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The reality of wireless bills in one simple chart

09 May

Further to my post yesterday about whether wireless bills have gone down… I got an email from Geoff White, counsel for the Public Interest Advocacy Centre, that hit the nail more closely on the head than the new report from J.D. Power has.

While that survey suggests that consumers are suffering from mass delusion, some simple reality checking shows that’s hardly the case. Here is PIAC’s comparison of basic smartphone plans from one of the big carriers from August 2012 and March 2014:

smartphone-plans

It’s true that subscribers are now getting more voice minutes, a faster network and a shorter amortization period on their subsidized phone (two years rather than three), but is that worth the big hike when the matching rise in the consumer price index over the same time was only 1.24 per cent?

As PIAC puts it: “In just two years the basic entry point into smartphone ownership (and with a bare minimum of data) has increased 46 per cent. This and similar price increases cannot be seen as positive for anyone except the service providers themselves.”

Unfortunately, that’s far closer to the reality consumers are experiencing than J.D. Power’s findings.

*PIAC’s data appears to have had an error in the overage calculation. The original chart above listed the pricing as “same” but has since been amended to indicate overage cost more in 2014.

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12 Comments

Posted by on May 9, 2014 in mobile, telecommunications

 

12 responses to “The reality of wireless bills in one simple chart

  1. Andrew

    May 9, 2014 at 11:23 am

    Peter, the math is incorrect on the data because in 2014 $0.05/MB is $25 for 500MB vs $10 in 2012 – this represents a huge spike in data costs
    i.e. A 1GB month (which is typical for data consumption) would cost $105 in 2014 vs only $64.70 in 2012 thats +62%

     
  2. Shorty

    May 10, 2014 at 6:16 pm

    Has anyone investigated whether it is costing providers more, or if their costs have actually decreased, in providing the service?

     
  3. mb

    May 15, 2014 at 12:42 pm

    One of the biggest justifications for this is the amortization cost of the devices being shortened from three years to two years. Unfortunately this is a completely fantastic number. Since it is nearly impossible to decouple the purchase of a mobile device from the carrier in this country, the carriers have made up these wildly fantastic “retail” prices for the mobile devices to justify the rates. The devices being sold on the Canadian market are “retail” priced at two or three times the price of equivalent hardware sold in open market environments where the hardware is not so tightly coupled to the carriers (ie. China), not to mention markets in Africa where mobile devices are sold for a small fraction of the price (often only a few dollars) of equivalent devices in Canada.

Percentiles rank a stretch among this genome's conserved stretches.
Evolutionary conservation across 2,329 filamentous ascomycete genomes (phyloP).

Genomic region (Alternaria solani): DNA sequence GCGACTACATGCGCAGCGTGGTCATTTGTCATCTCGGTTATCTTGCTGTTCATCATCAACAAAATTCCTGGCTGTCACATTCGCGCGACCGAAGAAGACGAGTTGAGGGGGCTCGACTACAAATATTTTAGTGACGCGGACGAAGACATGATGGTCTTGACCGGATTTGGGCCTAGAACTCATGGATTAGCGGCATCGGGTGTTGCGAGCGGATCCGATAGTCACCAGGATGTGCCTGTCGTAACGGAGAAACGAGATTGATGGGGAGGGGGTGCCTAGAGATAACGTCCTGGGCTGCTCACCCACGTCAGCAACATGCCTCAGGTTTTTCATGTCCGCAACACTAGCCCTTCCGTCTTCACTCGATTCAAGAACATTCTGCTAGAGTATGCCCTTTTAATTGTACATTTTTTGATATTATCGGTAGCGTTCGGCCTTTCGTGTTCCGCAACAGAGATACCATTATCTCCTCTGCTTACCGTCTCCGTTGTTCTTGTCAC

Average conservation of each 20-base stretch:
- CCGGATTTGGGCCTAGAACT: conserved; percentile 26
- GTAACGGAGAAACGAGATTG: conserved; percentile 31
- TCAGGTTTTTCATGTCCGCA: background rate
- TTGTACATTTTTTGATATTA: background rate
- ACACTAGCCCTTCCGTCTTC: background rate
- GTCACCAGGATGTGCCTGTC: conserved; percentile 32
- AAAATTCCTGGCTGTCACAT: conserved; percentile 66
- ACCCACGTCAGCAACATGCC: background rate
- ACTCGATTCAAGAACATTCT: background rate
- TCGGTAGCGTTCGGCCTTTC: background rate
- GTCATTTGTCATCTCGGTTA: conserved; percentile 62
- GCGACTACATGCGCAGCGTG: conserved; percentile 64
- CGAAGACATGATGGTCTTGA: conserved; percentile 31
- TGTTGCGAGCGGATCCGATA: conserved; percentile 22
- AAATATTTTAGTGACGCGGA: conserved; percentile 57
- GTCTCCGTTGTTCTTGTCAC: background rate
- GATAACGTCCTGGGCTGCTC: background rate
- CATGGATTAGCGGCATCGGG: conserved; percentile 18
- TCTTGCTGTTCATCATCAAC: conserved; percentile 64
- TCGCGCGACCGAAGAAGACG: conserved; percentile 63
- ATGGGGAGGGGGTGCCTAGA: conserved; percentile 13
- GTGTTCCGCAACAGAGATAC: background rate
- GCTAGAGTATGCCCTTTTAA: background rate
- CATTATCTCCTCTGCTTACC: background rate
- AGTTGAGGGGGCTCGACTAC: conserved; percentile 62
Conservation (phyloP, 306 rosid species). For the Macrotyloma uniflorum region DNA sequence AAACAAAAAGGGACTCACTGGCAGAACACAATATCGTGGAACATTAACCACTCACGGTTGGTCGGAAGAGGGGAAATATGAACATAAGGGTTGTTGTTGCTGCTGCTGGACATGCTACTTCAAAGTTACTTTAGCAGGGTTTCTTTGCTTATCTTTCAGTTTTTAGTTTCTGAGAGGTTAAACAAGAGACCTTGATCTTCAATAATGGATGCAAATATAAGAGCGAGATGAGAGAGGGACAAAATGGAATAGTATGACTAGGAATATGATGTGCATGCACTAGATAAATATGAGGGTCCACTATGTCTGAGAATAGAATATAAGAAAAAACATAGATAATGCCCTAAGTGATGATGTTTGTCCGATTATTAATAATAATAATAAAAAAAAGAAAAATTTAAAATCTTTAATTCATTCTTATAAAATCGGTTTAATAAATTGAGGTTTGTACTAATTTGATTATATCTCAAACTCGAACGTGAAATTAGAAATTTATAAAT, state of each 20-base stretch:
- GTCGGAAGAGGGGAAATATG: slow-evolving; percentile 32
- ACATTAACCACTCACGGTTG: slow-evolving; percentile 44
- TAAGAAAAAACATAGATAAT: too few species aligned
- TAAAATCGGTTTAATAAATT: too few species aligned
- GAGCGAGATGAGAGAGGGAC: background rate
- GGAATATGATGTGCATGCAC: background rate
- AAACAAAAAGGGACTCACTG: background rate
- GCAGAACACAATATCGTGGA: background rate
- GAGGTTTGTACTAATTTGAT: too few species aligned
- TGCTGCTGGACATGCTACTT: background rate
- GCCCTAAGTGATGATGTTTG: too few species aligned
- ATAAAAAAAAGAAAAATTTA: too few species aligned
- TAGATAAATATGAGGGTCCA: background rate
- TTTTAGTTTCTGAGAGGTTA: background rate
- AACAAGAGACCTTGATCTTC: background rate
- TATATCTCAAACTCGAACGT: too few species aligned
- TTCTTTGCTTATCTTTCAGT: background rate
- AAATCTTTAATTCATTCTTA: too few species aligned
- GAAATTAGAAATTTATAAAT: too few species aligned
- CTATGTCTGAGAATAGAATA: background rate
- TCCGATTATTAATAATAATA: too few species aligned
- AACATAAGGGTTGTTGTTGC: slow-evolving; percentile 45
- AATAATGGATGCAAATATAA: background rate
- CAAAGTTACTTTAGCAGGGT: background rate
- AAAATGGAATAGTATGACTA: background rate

• nickspacek

      May 20, 2014 at 12:34 pm

      Too true, I just bought a Nexus 5 16GB for $350 from the Canadian Play Store but Telus (and other carriers) lists it as $500.

       
    • Paul T

      May 20, 2014 at 12:59 pm

      What gets me is that there isn’t a “non subsidised” rate option. Even when I bring my own device, I pay the “subsidized” rates as if I got a shiny new device.

       
      • Anonymoose

        May 20, 2014 at 2:50 pm

        Actually Paul, there is now – buried in the websites of Rogers and Telus. But you would have to know, and ask for it. Or better yet, be an existing customer and threaten to leave. Although IIRC, the ‘Retentions’ departments have been severely curtailed since the new term contract regulations went in.

         
    • Mr Burns

      May 20, 2014 at 1:49 pm

      Almost all international brands (Iphone, Galaxy…etc) costs a lot more in China than in US. An Iphone 5s costs about $112. more in China compared to its cost in US/Canada.Hence your argument is invalid.
      PS: Home brands in China is cheap. But that is irrelevant as this argument is about phones available both in US and China.

       
    • Anonymoose

      May 20, 2014 at 2:48 pm

      …Really?

      It’s so impossible to decouple the purchase of a mobile device from the carrier that I could go to Expansys.com and buy any phone Rogers, Telus or Bell sell in 60 seconds flat. Or half a dozen other online mobile device retailers. or eBay.